"At diagnosis, patients are presented with a plan that provides a roadmap to guide their treatment and prepare them for what to expect," said Linda Jacobs, PhD, RN, LIVESTRONG Program Director at Penn Medicine. "Unfortunately, a similar guide for individuals in post-treatment care is far less common. With the Survivor Care Plan, patients will be armed with the necessary tools to manage life after cancer and busy clinicians will be better equipped to deliver the critical follow-up care information to patients -- a win-win scenario."
This week at the American Society of Clinical Oncology (ASCO) Annual Meeting, the world's premier oncology conference held in Chicago May 31-June 4, Rechis is presenting a poster on the 2012 LIVESTRONG Survey related to survivorship care plans and the essential elements of cancer care. While the Institute of Medicine, the Commission on Cancer and the LIVESTRONG Foundation, among others, have identified these plans as a critical component of improving long-term outcomes, the study showed that only 51 percent of responding survivors received treatment summaries, and even more alarmingly, only 17 percent reported receiving survivorship care plans.
Earlier during the ASCO Annual Meeting, the Foundation honored Dr. Harold P. Freeman, renowned as the pioneer of patient navigation, with the 2013 LIVESTRONG Leader in Oncology Award. Dr. Freeman is the founder and CEO of the Harold P. Freeman Institute for Patient Navigation, Chairman Emeritus and founder of the Ralph Lauren Center for Cancer Care and Prevention in New York City, former senior advisor to the director of the National Cancer Institute and Professor Emeritus at Columbia University College of Physicians and Surgeons. As a board member of the LIVESTRONG Foundation, Dr. Freeman has served as an inspiring and engaging champion of the Foundation's fight to improve the lives of people affected by cancer throughout his illustrious career.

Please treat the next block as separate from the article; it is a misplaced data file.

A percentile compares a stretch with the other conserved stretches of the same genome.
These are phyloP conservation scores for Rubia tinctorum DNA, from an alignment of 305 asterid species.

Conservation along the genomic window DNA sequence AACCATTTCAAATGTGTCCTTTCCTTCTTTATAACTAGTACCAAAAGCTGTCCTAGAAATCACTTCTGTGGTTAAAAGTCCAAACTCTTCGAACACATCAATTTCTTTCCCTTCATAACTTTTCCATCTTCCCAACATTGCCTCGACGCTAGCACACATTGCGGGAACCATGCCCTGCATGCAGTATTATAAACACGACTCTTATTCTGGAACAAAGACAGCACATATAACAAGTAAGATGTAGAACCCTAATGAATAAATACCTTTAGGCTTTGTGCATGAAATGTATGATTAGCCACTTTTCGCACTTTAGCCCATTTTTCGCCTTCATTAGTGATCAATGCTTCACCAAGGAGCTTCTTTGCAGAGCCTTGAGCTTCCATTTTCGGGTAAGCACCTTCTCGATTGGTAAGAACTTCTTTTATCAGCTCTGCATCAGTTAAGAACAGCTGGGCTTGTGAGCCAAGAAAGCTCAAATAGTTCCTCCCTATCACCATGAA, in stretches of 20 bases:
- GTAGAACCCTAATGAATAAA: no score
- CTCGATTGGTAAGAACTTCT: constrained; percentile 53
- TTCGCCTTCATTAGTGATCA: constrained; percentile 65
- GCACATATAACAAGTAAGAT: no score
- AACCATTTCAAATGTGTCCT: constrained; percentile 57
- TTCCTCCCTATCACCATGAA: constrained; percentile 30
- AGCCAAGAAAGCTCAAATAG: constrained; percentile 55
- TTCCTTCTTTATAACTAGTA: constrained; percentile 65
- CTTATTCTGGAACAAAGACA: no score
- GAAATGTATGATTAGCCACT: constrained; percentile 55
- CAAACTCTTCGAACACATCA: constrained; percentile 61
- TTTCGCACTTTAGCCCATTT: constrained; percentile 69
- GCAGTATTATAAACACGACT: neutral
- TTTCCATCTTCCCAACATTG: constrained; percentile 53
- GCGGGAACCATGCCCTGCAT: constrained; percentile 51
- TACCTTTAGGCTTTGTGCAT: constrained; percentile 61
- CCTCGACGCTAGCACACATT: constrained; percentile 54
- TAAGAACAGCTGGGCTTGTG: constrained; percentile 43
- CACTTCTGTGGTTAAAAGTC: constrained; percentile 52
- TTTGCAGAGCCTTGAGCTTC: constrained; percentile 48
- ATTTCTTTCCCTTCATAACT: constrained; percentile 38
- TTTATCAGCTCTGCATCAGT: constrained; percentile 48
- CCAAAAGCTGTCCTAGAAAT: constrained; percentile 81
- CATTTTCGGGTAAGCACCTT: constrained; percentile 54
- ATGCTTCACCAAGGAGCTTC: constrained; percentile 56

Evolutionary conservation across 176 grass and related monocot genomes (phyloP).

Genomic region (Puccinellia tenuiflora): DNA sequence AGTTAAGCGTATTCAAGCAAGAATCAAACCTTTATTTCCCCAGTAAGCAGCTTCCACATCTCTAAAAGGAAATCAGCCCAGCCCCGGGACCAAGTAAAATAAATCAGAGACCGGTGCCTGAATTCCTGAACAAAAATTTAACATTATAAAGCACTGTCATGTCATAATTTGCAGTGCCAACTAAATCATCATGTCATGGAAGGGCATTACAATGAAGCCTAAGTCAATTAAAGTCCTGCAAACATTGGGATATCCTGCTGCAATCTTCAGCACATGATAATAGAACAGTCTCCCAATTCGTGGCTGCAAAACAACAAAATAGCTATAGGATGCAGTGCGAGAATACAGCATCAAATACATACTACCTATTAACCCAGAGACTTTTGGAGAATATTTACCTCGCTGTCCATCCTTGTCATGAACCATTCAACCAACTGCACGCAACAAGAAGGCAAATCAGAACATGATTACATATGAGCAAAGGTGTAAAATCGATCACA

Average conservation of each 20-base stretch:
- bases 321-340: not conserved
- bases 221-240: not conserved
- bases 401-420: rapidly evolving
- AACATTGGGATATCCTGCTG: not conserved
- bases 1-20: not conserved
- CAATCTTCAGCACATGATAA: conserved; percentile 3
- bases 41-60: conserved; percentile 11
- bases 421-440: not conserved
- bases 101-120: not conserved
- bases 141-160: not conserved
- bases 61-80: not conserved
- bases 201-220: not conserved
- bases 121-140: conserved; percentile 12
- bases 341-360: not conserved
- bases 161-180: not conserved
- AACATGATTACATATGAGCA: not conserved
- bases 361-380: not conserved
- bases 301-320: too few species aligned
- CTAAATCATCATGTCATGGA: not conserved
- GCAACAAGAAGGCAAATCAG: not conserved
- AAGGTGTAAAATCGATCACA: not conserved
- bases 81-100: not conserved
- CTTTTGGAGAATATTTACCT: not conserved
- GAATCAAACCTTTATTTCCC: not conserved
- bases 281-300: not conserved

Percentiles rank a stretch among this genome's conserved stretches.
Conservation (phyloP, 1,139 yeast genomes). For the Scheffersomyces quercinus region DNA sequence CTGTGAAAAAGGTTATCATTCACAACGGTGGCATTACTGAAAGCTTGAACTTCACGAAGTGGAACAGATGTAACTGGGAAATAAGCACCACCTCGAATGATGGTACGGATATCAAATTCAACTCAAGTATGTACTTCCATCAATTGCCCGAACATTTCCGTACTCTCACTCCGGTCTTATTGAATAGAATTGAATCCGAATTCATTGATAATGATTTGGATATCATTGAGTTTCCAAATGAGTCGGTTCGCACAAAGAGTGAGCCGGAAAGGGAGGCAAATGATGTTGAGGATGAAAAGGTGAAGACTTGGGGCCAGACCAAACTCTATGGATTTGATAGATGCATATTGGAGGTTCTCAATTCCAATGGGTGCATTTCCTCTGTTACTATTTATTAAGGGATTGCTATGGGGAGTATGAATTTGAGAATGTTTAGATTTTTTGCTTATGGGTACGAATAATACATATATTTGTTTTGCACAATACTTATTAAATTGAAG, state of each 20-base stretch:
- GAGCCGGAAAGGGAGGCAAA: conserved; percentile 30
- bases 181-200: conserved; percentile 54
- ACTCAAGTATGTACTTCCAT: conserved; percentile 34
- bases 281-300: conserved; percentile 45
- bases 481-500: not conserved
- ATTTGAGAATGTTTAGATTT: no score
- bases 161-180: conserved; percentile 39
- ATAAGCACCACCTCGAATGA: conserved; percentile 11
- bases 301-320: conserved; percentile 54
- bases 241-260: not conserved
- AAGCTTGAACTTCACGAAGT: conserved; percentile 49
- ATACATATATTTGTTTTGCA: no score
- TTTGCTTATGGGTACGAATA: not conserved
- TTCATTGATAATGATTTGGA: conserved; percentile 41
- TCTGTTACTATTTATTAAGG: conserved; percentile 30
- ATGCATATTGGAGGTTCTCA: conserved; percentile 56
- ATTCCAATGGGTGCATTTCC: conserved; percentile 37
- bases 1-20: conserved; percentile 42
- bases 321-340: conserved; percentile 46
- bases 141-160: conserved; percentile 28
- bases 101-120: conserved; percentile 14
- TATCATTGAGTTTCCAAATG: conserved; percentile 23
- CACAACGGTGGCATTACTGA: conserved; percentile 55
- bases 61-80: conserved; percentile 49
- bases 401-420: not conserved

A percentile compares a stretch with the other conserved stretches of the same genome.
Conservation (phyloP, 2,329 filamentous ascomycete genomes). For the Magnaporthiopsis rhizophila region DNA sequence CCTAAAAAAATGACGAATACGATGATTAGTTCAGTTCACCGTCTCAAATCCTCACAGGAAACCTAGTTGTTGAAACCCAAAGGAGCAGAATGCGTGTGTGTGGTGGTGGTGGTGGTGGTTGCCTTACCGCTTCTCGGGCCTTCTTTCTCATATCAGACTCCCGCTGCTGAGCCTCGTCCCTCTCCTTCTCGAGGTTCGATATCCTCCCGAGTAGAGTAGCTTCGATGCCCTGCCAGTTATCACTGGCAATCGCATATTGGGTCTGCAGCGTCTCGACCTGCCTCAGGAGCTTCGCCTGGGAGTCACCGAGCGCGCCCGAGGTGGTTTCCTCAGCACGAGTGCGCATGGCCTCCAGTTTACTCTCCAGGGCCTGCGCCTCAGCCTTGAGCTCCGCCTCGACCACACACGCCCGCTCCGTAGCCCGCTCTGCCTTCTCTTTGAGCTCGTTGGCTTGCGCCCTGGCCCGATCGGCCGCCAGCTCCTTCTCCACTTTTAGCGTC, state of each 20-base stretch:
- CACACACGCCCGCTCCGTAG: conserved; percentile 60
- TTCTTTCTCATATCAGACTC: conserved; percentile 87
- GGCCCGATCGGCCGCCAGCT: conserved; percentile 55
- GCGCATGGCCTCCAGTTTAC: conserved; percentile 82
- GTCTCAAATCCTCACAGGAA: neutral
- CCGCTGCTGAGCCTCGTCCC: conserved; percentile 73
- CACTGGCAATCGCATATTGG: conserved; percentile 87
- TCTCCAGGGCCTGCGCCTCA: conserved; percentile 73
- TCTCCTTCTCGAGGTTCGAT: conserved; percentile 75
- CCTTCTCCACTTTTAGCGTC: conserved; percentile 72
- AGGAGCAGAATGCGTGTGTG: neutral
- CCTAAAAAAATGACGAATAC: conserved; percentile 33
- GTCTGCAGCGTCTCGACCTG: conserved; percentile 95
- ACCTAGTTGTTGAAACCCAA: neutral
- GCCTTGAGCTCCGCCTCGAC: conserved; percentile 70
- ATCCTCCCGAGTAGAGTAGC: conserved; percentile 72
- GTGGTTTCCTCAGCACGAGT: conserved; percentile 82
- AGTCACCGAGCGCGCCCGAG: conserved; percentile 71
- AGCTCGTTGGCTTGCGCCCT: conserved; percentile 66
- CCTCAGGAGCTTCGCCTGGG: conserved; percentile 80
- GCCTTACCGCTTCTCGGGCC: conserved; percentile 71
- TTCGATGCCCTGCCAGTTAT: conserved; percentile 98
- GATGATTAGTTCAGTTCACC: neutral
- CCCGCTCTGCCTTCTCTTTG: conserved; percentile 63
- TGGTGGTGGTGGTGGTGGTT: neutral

About the LIVESTRONG Foundation
The LIVESTRONG Foundation provides free cancer support services to help people cope with the financial, emotional and practical challenges that accompany the disease. Created in 1997 by cancer survivor and philanthropist Lance Armstrong, the Foundation is known for its powerful brand -- LIVESTRONG -- and for its advocacy on behalf of survivors and their families. With its iconic yellow LIVESTRONG wristband, the Foundation has become a symbol of hope and inspiration around the world. Since its inception, the Foundation has served 2.5 million people affected by the disease and raised more than $500 million to support cancer survivors. One of America's top cancer non-profit organizations, the Foundation enjoys a four-star rating from Charity Navigator and has been recognized by the National Health Council and the Better Business Bureau for its excellent governance, high standards and transparency. For more information, visit LIVESTRONG.org.